First meeting of the Reverend John Williams with the natives of Erromanga By George Baxter

An Oral Retelling of the arrival of Christianity to the island of Erromanga, told by George Meté to Henry Bourke, 1921

The Camden arrived only a few days after the construction of a nevsem [1], which was built to mark the death of the daughter of a natmonuk [2] by sandalwood traders. The nevsem was very important to village, and so the people on the beach warned the Reverend and his party to not come closer, telling him it was tabu[3]. This he understood, and decided to wait on the beach to try and talk with any man who would come close. He gave itmah [4] of hooks and beads, with some giving him coconuts back. After the men waited for some time, showing that they meant no harm. The people were very scared of the white man, because they killed many who stood in their way in their harvest of neiempen [5]. After that, some of the men who watched the Reverend sent for the natmonuk to come and see, and maybe get rid of the nehvo [6]. And so the natmonuk came…

[1]A nevsem (lit. to bring together) was a ceremony that was undertaken after the death of a chief, where form of tower which would be built after the death of an important person to commemorate the passing, with ceremonies being undertaken, and pigs and yams as well as coconut seedlings being given to show respect and symbolise new beginnings.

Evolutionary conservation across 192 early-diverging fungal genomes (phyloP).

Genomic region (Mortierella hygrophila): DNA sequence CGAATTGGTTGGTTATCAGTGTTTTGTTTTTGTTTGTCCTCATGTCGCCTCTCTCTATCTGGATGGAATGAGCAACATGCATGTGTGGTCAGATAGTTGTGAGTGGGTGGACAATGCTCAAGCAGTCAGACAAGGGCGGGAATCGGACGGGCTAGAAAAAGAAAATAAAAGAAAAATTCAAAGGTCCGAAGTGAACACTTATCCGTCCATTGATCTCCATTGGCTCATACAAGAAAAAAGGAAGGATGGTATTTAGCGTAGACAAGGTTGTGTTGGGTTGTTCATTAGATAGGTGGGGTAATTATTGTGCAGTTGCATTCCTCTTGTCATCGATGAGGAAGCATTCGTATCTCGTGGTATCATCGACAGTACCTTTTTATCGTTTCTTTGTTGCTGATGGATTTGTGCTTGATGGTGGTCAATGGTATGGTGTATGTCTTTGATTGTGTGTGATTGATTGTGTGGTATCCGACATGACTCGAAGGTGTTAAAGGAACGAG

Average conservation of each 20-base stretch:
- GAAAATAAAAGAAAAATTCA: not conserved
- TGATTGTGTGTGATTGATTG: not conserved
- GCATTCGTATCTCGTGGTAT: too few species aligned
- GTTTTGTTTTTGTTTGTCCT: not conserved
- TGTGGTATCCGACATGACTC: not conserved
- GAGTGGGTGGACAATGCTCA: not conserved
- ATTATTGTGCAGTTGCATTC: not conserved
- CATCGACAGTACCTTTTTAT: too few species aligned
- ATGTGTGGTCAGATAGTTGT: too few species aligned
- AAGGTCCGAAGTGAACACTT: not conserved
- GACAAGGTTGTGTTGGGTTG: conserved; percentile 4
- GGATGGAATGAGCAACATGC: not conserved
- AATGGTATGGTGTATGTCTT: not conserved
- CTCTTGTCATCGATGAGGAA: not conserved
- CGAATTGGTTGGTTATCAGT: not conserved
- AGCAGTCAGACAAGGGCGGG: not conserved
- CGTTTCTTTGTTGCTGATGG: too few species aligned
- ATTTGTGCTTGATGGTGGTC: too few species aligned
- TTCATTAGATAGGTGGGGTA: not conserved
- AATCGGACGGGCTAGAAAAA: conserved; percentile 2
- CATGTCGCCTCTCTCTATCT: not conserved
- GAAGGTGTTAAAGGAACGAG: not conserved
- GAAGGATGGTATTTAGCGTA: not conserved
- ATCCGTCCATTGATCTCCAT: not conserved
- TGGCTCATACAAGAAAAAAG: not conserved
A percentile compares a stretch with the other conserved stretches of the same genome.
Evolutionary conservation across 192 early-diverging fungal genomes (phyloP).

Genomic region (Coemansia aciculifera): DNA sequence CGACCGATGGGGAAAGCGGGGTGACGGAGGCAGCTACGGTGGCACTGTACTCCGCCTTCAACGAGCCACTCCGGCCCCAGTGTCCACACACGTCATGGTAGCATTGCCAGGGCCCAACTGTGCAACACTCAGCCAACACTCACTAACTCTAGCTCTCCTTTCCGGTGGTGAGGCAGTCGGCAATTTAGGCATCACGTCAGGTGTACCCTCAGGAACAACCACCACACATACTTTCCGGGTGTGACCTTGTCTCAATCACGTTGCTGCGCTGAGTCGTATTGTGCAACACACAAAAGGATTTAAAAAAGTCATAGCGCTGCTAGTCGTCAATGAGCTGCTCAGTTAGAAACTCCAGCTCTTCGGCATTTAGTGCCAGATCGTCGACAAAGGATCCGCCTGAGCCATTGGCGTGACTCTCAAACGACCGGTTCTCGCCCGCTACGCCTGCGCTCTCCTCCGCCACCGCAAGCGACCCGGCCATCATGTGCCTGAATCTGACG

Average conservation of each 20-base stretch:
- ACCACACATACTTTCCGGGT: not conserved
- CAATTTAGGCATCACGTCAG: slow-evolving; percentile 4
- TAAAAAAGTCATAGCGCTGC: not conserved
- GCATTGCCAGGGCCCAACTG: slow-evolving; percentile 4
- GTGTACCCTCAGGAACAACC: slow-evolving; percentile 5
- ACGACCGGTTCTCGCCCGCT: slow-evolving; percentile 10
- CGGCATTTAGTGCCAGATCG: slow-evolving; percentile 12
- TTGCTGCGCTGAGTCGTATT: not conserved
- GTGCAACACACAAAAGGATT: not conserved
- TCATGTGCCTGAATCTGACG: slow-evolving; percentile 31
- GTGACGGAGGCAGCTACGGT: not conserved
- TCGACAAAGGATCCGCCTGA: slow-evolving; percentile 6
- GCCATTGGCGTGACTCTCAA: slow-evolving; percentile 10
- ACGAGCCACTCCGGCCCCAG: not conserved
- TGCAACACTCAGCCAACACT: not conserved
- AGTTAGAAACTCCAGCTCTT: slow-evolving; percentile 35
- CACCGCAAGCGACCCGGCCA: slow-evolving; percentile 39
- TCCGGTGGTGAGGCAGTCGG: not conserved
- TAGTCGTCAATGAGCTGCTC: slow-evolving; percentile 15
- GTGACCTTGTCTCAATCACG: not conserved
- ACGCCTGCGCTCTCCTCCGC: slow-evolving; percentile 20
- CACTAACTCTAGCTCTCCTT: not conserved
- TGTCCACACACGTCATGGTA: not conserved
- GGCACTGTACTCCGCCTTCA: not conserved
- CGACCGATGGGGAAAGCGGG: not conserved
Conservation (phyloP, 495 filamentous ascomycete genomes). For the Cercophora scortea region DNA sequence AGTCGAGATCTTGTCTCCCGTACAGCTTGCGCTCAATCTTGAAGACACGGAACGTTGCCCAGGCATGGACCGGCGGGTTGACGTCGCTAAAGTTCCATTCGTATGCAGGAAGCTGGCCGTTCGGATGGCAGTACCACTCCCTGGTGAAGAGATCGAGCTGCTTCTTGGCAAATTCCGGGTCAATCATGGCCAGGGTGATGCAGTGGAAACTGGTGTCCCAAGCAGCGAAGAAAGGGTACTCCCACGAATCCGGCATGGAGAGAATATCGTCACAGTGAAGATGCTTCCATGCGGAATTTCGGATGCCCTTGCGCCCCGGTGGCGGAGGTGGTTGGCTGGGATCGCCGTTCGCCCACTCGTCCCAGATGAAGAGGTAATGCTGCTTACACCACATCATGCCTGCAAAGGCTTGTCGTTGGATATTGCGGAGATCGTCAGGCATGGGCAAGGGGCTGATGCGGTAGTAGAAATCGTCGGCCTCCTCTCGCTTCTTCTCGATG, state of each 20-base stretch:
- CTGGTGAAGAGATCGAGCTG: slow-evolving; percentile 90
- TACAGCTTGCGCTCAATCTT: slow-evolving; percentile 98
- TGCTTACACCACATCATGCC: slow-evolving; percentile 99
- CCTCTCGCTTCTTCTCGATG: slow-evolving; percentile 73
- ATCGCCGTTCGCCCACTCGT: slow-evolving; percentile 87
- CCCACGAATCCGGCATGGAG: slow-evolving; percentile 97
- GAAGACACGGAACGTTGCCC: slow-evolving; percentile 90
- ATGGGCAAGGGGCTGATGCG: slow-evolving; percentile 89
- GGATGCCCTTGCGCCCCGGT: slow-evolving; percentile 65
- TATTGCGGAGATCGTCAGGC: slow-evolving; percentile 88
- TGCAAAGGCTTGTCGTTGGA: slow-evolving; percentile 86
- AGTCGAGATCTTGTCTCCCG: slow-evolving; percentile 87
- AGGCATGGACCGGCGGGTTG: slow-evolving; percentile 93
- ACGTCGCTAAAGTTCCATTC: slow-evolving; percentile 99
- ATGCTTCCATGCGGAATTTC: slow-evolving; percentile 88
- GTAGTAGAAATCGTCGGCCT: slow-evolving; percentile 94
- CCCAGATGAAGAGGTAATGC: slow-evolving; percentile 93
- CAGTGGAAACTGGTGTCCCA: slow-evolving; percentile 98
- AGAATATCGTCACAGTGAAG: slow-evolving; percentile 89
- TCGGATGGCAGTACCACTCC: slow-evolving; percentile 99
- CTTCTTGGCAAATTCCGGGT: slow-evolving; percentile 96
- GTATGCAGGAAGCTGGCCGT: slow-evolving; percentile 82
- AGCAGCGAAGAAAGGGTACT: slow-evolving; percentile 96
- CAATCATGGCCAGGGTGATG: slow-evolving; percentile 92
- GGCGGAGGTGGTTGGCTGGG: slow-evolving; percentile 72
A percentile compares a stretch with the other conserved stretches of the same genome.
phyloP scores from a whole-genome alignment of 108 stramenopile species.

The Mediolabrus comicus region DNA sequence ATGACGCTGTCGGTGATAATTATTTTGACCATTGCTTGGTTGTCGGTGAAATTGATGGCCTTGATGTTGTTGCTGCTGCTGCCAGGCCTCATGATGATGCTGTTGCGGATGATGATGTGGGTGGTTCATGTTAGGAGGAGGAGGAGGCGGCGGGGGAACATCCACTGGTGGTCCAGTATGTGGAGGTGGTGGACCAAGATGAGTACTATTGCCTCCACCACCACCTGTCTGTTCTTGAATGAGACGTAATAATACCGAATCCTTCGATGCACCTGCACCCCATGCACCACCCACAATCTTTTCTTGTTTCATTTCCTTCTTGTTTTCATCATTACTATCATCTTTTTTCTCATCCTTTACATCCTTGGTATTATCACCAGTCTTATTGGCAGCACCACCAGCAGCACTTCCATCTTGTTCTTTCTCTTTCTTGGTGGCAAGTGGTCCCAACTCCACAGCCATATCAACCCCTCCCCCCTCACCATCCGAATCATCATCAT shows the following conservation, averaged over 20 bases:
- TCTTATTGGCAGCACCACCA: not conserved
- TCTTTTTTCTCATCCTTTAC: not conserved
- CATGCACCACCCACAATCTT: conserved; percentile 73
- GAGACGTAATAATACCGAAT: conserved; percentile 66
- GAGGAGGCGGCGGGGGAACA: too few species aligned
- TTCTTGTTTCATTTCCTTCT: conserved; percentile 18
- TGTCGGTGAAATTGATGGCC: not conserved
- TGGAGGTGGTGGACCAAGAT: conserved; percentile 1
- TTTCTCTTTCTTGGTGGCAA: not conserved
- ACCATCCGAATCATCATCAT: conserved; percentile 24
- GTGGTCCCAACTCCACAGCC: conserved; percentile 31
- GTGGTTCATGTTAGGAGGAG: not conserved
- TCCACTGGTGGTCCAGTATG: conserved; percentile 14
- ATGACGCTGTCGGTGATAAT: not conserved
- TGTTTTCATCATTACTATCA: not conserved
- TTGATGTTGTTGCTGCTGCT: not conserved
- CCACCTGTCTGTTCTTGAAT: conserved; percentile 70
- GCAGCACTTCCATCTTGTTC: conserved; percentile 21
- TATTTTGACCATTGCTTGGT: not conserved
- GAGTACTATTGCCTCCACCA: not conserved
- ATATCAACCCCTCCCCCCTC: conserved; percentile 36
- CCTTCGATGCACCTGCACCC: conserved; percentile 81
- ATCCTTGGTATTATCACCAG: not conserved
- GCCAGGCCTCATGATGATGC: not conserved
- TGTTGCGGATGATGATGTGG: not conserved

[2] A chief.
[3]Tabu, like the Polynesian tapu, means sacred or something that shouldn’t be done.
[5]Sandalwood, then the main reason that outsiders (i.e Europeans and Polynesians) visited Erromango
[6] A European (lit. white)

As always, any thoughts, ideas, criticism, or general feedback is greatly welcome.
Oh, that caught me off-guard, the polynesians raided Melanesia or was that other thing? And if yes, since when? I'm curious.
Yep, in the 1820s and 30s many of the sandalwood harvesters were Tongans and Rotumans, who were apparently incredibly violent. As well in about 1829, the Kingdom of Hawaii actually attempted to claim Erromango as part of the kingdom to secure the sandalwood resources, but out of a 300-strong crew, only 40 survived the disease and violence. It’s something I plan to explore further in this TL
Part 2: The Light Cometh
Part 2: The Light Cometh

Excerpt from The Diary of the Reverend John Williams,1796-1859

November 20th, Wednesday

As myself, Mr Harris, and the teacher waited on the beach, it became apparent, through one of the natives’ gesticulation, that danger would befall any man who decided to pass the line that they had hastily drawn in the sand. The only word intelligible of their tongue to myself was ‘tabu’, meaning sacred, which they repeated many times. How curious, for these Papuans to speak nothing similar to those of the island just to their south, save for this one!

We made moves to entice the men watching us, offering some bolts of cloth, beads, and other small articles, which managed to persuade one of the natives to give us the gift of some cocoa-nuts, which we gratefully accepted in the sweltering heat of the Sun.